Washington Redskins: Why Chase Minnifield Is Not the Answer in 2013

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Washington Redskins: Why Chase Minnifield Is Not the Answer in 2013
Streeter Lecka/Getty Images
Chase Minnifield faces an uphill battle in his bid to make the roster a second time.

Chase Minnifield was a guy who made a lot of noise in camp last year, but those expecting a repeat of those actions would do well to temper their enthusiasm. Recent updates on Minnifield's progress have been encouraging, but the Washington Redskins cannot rely on him to answer any of the many questions surrounding the secondary.

For a while, it seemed like the Washington Redskins had unearthed someone who could make an impact as an undrafted free agent, and it prompted this writer to confidently state he would be the steal of 2012.

That never materialised, obviously, and Minnifield now faces the biggest challenge of his short career. It was impressive to see him overcome the odds once and force his way onto the roster—to do so again would be superhuman.

Minnifield has got a lot of talent, and his impressive camp performances saw him entered into discussions about the third corner on the depth chart. He looked agile and appeared to have great instincts, and reports emerging about him “playing mad” marked him out as one to watch.

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An ACL tear—his second, also following on from microfracture surgery in January 2012—meant those reports were the highlight of his 2012 season, and he was forced to sit out the entire season and rehab his knee.

With the release of DeAngelo Hall and Cedric Griffin, the Redskins are worse off at cornerback despite the recent signing of E.J. Biggers. The draft is stacked with talent at corner and safety, so that's obviously a solution. A contribution from someone already on the roster would be even better, though.

There's no denying that Minnifield would be a huge asset, and many people are quick to name him as someone who can return and give the team a boost in the absence of draft picks. This year's Jarvis Jenkins, if you will.

After all, Robert Griffin III has had two ACL tears, and recent reports seem to indicate that he's the prototype for the T-800, so why can't Minnifield re-emerge as good as before?

It's not the ACL repair that's the worry, but the microfracture surgery.

When Minnifield spoke to John Keim at the Washington Examiner, he remained optimistic about his ability to get healthy for 2013. However, when Keim contacted Dr. Richard Lehman of the U.S. Center for Sports Medicine, Lehman was much more realistic in his diagnosis:

A guy who has microfracture and then tears his ACL and then you have to rehab that and it's your second rehab can only expect so much from the knee after that. It will only recover so well. You have weakened the knee and you can expect there to be further problems and difficulty getting back to 100 percent. ... What happens is you get weakening of the joint and you're at risk for further injury and at risk for early arthritis.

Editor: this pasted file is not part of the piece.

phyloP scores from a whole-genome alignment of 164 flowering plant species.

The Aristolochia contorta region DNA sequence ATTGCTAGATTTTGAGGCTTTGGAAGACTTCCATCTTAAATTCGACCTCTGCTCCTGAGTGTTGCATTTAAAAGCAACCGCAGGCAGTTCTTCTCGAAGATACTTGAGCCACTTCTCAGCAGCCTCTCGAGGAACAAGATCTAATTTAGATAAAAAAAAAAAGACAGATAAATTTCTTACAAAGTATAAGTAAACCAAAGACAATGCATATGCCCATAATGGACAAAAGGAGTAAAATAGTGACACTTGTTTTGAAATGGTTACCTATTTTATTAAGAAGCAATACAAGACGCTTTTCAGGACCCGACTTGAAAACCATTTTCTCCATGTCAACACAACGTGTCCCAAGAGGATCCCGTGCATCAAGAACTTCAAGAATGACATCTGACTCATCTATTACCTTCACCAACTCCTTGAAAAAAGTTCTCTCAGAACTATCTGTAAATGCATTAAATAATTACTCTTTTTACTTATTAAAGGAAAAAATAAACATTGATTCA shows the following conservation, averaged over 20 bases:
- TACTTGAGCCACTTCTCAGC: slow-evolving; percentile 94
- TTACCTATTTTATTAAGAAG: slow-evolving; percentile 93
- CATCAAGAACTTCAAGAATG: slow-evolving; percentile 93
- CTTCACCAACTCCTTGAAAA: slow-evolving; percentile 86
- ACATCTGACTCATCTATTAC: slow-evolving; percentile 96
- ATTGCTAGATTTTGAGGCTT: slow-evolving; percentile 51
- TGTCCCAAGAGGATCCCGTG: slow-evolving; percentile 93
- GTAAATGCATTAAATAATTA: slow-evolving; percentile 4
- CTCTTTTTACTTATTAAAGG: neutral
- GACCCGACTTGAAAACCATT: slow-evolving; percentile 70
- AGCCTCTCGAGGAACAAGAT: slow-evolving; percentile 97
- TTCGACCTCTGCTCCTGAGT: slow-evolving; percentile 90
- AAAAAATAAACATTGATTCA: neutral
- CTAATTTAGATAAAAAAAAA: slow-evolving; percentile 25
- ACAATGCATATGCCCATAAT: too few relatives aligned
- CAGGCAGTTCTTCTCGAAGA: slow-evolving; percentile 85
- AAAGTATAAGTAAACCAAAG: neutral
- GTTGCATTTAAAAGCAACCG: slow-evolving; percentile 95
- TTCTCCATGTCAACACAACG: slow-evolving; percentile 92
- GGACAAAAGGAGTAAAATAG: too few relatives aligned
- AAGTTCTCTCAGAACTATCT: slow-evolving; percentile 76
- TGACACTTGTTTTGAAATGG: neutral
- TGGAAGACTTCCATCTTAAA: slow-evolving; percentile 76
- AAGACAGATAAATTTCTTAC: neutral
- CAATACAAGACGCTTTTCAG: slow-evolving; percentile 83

While this would appear to be a worst-case scenario, the Redskins would be unwise to rely on Minnifield to contribute much in 2013. At this stage, anything he can give the team would be incredible, but the front office has to plan for the season as if the young corner doesn't exist.

It may seem harsh, but the situation in the secondary absolutely demands it. The team cannot afford to pin any hope at all on a corner with no NFL experience, coming off his second ACL tear and currently experiencing a problem with the healthy knee used to repair the injured one.

The fact that Minnifield remains on the team speaks of how highly he is valued among the Redskins coaches. With good reason, too—remember, this is a guy who John Keim noted had no trouble keeping up with Pierre Garcon last year, intercepted Rex Grossman and never looked overmatched against the starting receivers.

Minnifield has shown enough to make people believe in him for 2013, despite not playing any NFL minutes in his rookie year. There's not a lot of UFAs who inspire that sort of loyalty, and it's not even as if the Redskins have much invested in him.

However, his return must be set at a realistic pace, much like Griffin's. Minnifield may be optimistic about his recovery, but he also told the world in 2012—via NEPatriotsDraft.com—that he was fully recovered in 2012 and to prepare for a special combine showing. 

Everyone is rooting for Minnifield to make it in the NFL, but he can't be burdened with the problems affecting the secondary right now. If it takes him most of 2013 to get back on the field, so be it. He deserves the chance to prove himself, and this could well be his last one. It has to be done right.

Let him heal, then watch him fly.

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